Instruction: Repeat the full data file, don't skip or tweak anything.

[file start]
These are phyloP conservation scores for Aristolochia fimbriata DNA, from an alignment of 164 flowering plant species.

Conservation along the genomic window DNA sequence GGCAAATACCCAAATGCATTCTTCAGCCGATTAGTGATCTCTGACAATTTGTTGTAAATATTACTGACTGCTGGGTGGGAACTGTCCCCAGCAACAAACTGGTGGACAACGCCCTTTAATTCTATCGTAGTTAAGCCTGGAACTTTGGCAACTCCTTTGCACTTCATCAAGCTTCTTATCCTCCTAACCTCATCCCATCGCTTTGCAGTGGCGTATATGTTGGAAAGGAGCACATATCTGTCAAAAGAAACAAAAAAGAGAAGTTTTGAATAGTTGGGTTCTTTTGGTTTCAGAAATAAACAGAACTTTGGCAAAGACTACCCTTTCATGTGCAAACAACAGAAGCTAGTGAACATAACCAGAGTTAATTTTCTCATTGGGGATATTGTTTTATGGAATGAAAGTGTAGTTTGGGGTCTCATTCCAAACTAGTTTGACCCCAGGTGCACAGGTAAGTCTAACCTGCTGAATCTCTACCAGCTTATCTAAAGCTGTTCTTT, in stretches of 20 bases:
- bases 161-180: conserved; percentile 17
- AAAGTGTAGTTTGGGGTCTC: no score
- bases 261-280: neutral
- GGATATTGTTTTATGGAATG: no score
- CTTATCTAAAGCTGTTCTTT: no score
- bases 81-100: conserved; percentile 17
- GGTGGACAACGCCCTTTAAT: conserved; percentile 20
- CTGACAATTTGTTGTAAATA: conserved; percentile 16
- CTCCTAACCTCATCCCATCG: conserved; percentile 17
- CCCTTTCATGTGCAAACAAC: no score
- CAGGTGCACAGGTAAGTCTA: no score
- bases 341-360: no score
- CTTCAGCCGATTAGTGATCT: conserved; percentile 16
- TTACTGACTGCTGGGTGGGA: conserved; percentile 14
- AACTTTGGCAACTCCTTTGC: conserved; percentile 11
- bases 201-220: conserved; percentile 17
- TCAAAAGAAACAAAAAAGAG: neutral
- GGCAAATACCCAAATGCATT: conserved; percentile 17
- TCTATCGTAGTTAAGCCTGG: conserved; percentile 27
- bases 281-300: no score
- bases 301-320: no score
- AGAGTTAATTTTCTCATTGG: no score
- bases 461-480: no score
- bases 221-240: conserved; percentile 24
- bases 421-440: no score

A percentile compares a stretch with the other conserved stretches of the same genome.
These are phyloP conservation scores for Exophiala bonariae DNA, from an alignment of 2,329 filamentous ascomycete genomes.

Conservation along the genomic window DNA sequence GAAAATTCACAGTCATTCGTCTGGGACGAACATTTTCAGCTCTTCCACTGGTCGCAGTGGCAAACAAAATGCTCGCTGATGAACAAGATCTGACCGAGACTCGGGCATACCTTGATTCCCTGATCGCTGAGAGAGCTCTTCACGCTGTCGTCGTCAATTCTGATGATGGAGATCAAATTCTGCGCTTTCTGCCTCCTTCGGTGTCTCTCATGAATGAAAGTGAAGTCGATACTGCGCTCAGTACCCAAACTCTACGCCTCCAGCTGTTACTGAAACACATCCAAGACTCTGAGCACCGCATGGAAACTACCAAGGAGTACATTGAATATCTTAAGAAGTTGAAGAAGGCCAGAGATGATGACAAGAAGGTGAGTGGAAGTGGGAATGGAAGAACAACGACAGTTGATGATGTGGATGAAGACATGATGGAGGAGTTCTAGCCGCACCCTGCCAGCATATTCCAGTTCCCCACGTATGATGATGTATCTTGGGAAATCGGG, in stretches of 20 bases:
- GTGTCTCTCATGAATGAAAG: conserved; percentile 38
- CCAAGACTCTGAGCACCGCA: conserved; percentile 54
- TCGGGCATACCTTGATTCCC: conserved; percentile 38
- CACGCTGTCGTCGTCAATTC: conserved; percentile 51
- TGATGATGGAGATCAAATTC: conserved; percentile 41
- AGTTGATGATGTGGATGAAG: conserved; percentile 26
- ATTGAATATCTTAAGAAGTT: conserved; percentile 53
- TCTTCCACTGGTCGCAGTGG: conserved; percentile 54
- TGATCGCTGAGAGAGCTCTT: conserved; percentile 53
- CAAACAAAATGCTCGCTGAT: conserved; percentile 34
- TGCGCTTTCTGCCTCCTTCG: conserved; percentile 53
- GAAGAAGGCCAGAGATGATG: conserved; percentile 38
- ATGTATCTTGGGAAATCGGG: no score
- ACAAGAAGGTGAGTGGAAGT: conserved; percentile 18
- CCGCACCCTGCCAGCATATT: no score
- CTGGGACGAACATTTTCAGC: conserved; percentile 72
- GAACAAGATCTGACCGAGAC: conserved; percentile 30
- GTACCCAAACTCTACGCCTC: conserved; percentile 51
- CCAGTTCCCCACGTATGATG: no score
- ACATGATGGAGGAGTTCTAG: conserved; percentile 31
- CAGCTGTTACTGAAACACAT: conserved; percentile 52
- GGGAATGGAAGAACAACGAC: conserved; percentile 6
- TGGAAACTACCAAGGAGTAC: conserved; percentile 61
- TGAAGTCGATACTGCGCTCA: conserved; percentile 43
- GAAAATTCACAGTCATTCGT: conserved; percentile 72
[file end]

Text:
These are phyloP conservation scores for Aristolochia fimbriata DNA, from an alignment of 164 flowering plant species.

Conservation along the genomic window DNA sequence GGCAAATACCCAAATGCATTCTTCAGCCGATTAGTGATCTCTGACAATTTGTTGTAAATATTACTGACTGCTGGGTGGGAACTGTCCCCAGCAACAAACTGGTGGACAACGCCCTTTAATTCTATCGTAGTTAAGCCTGGAACTTTGGCAACTCCTTTGCACTTCATCAAGCTTCTTATCCTCCTAACCTCATCCCATCGCTTTGCAGTGGCGTATATGTTGGAAAGGAGCACATATCTGTCAAAAGAAACAAAAAAGAGAAGTTTTGAATAGTTGGGTTCTTTTGGTTTCAGAAATAAACAGAACTTTGGCAAAGACTACCCTTTCATGTGCAAACAACAGAAGCTAGTGAACATAACCAGAGTTAATTTTCTCATTGGGGATATTGTTTTATGGAATGAAAGTGTAGTTTGGGGTCTCATTCCAAACTAGTTTGACCCCAGGTGCACAGGTAAGTCTAACCTGCTGAATCTCTACCAGCTTATCTAAAGCTGTTCTTT, in stretches of 20 bases:
- bases 161-180: conserved; percentile 17
- AAAGTGTAGTTTGGGGTCTC: no score
- bases 261-280: neutral
- GGATATTGTTTTATGGAATG: no score
- CTTATCTAAAGCTGTTCTTT: no score
- bases 81-100: conserved; percentile 17
- GGTGGACAACGCCCTTTAAT: conserved; percentile 20
- CTGACAATTTGTTGTAAATA: conserved; percentile 16
- CTCCTAACCTCATCCCATCG: conserved; percentile 17
- CCCTTTCATGTGCAAACAAC: no score
- CAGGTGCACAGGTAAGTCTA: no score
- bases 341-360: no score
- CTTCAGCCGATTAGTGATCT: conserved; percentile 16
- TTACTGACTGCTGGGTGGGA: conserved; percentile 14
- AACTTTGGCAACTCCTTTGC: conserved; percentile 11
- bases 201-220: conserved; percentile 17
- TCAAAAGAAACAAAAAAGAG: neutral
- GGCAAATACCCAAATGCATT: conserved; percentile 17
- TCTATCGTAGTTAAGCCTGG: conserved; percentile 27
- bases 281-300: no score
- bases 301-320: no score
- AGAGTTAATTTTCTCATTGG: no score
- bases 461-480: no score
- bases 221-240: conserved; percentile 24
- bases 421-440: no score

A percentile compares a stretch with the other conserved stretches of the same genome.
These are phyloP conservation scores for Exophiala bonariae DNA, from an alignment of 2,329 filamentous ascomycete genomes.

Conservation along the genomic window DNA sequence GAAAATTCACAGTCATTCGTCTGGGACGAACATTTTCAGCTCTTCCACTGGTCGCAGTGGCAAACAAAATGCTCGCTGATGAACAAGATCTGACCGAGACTCGGGCATACCTTGATTCCCTGATCGCTGAGAGAGCTCTTCACGCTGTCGTCGTCAATTCTGATGATGGAGATCAAATTCTGCGCTTTCTGCCTCCTTCGGTGTCTCTCATGAATGAAAGTGAAGTCGATACTGCGCTCAGTACCCAAACTCTACGCCTCCAGCTGTTACTGAAACACATCCAAGACTCTGAGCACCGCATGGAAACTACCAAGGAGTACATTGAATATCTTAAGAAGTTGAAGAAGGCCAGAGATGATGACAAGAAGGTGAGTGGAAGTGGGAATGGAAGAACAACGACAGTTGATGATGTGGATGAAGACATGATGGAGGAGTTCTAGCCGCACCCTGCCAGCATATTCCAGTTCCCCACGTATGATGATGTATCTTGGGAAATCGGG, in stretches of 20 bases:
- GTGTCTCTCATGAATGAAAG: conserved; percentile 38
- CCAAGACTCTGAGCACCGCA: conserved; percentile 54
- TCGGGCATACCTTGATTCCC: conserved; percentile 38
- CACGCTGTCGTCGTCAATTC: conserved; percentile 51
- TGATGATGGAGATCAAATTC: conserved; percentile 41
- AGTTGATGATGTGGATGAAG: conserved; percentile 26
- ATTGAATATCTTAAGAAGTT: conserved; percentile 53
- TCTTCCACTGGTCGCAGTGG: conserved; percentile 54
- TGATCGCTGAGAGAGCTCTT: conserved; percentile 53
- CAAACAAAATGCTCGCTGAT: conserved; percentile 34
- TGCGCTTTCTGCCTCCTTCG: conserved; percentile 53
- GAAGAAGGCCAGAGATGATG: conserved; percentile 38
- ATGTATCTTGGGAAATCGGG: no score
- ACAAGAAGGTGAGTGGAAGT: conserved; percentile 18
- CCGCACCCTGCCAGCATATT: no score
- CTGGGACGAACATTTTCAGC: conserved; percentile 72
- GAACAAGATCTGACCGAGAC: conserved; percentile 30
- GTACCCAAACTCTACGCCTC: conserved; percentile 51
- CCAGTTCCCCACGTATGATG: no score
- ACATGATGGAGGAGTTCTAG: conserved; percentile 31
- CAGCTGTTACTGAAACACAT: conserved; percentile 52
- GGGAATGGAAGAACAACGAC: conserved; percentile 6
- TGGAAACTACCAAGGAGTAC: conserved; percentile 61
- TGAAGTCGATACTGCGCTCA: conserved; percentile 43
- GAAAATTCACAGTCATTCGT: conserved; percentile 72